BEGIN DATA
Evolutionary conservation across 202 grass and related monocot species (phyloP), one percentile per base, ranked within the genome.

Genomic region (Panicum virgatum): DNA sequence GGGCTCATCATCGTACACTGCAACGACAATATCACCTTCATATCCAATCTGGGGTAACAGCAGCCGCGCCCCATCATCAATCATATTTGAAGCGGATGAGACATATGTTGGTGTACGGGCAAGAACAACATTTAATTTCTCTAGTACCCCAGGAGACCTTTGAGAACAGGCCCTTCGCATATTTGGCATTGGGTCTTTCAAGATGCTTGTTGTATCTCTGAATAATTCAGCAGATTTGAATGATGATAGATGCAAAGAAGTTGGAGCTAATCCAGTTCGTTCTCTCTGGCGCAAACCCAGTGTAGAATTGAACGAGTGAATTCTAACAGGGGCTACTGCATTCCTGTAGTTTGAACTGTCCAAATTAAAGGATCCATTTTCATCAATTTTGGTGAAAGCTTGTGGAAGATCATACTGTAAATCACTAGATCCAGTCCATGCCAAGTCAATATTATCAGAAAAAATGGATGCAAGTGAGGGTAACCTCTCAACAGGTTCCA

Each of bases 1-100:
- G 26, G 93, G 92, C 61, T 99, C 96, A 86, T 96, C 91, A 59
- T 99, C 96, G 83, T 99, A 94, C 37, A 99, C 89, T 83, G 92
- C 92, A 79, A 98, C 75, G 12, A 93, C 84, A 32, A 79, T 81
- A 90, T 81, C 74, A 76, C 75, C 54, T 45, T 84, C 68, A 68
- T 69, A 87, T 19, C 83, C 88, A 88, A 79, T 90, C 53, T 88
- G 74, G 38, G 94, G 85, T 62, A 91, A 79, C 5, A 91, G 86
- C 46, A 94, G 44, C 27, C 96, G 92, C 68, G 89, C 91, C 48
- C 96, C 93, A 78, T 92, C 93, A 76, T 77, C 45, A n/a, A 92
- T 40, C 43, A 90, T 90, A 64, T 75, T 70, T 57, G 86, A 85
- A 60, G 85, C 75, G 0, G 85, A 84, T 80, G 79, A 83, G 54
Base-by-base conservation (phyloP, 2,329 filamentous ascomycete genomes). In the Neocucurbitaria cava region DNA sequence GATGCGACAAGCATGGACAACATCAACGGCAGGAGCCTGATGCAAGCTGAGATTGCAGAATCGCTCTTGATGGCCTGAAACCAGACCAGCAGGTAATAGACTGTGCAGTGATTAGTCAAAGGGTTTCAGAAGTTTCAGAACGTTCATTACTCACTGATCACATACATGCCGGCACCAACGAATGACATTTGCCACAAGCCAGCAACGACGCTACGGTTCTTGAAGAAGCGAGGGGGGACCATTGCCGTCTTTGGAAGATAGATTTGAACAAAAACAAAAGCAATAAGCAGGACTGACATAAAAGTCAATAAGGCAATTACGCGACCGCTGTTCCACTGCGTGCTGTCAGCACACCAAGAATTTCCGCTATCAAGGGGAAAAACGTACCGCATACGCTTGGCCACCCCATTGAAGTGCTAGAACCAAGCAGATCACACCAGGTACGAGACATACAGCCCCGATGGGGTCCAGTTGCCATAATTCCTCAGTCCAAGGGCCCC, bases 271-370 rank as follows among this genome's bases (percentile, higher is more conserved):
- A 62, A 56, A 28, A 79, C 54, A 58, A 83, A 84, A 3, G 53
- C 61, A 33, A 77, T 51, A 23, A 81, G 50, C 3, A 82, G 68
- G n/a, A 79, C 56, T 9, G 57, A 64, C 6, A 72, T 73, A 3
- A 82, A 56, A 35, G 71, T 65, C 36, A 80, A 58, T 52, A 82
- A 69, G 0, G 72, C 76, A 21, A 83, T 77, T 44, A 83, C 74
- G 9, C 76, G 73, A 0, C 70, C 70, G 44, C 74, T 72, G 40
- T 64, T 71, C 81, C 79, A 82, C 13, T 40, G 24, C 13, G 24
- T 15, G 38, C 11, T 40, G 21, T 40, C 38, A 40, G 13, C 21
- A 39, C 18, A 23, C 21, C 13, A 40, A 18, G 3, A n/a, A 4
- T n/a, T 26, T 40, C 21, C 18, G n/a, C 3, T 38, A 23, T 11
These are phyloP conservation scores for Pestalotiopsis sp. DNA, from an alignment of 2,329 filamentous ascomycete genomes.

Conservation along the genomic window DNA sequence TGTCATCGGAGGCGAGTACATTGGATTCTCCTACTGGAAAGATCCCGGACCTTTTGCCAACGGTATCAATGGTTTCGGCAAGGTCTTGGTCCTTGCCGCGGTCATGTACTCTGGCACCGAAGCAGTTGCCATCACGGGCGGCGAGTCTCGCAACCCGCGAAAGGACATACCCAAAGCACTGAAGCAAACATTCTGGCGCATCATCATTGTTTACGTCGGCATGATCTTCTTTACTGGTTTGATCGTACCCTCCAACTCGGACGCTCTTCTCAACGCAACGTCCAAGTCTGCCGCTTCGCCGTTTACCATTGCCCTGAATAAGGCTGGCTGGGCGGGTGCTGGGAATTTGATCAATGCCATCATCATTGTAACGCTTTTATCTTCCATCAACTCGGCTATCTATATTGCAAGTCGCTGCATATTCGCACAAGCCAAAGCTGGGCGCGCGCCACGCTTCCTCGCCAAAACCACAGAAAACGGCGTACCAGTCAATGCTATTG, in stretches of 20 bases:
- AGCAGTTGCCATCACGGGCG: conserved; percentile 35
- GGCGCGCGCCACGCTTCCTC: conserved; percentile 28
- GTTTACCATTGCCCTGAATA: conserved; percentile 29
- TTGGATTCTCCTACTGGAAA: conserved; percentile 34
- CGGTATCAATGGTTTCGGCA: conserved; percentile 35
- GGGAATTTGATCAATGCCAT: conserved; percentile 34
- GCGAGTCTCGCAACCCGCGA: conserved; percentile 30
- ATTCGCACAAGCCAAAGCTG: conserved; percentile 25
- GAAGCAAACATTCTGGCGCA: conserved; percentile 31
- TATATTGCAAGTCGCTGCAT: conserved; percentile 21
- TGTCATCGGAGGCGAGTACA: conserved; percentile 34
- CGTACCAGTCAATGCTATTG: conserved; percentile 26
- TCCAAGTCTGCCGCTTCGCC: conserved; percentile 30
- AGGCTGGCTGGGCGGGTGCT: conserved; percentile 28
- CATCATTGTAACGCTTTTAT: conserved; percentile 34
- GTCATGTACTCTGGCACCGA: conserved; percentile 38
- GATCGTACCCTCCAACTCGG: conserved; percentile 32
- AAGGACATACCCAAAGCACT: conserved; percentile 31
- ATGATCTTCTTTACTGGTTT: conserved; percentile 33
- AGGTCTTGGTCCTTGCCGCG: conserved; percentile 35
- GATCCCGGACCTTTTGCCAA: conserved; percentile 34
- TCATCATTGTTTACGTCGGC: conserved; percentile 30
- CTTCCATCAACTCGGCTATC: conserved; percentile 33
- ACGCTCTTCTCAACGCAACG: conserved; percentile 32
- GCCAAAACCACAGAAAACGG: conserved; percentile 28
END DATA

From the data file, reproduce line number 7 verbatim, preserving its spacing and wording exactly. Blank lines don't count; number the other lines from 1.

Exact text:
- A 90, T 81, C 74, A 76, C 75, C 54, T 45, T 84, C 68, A 68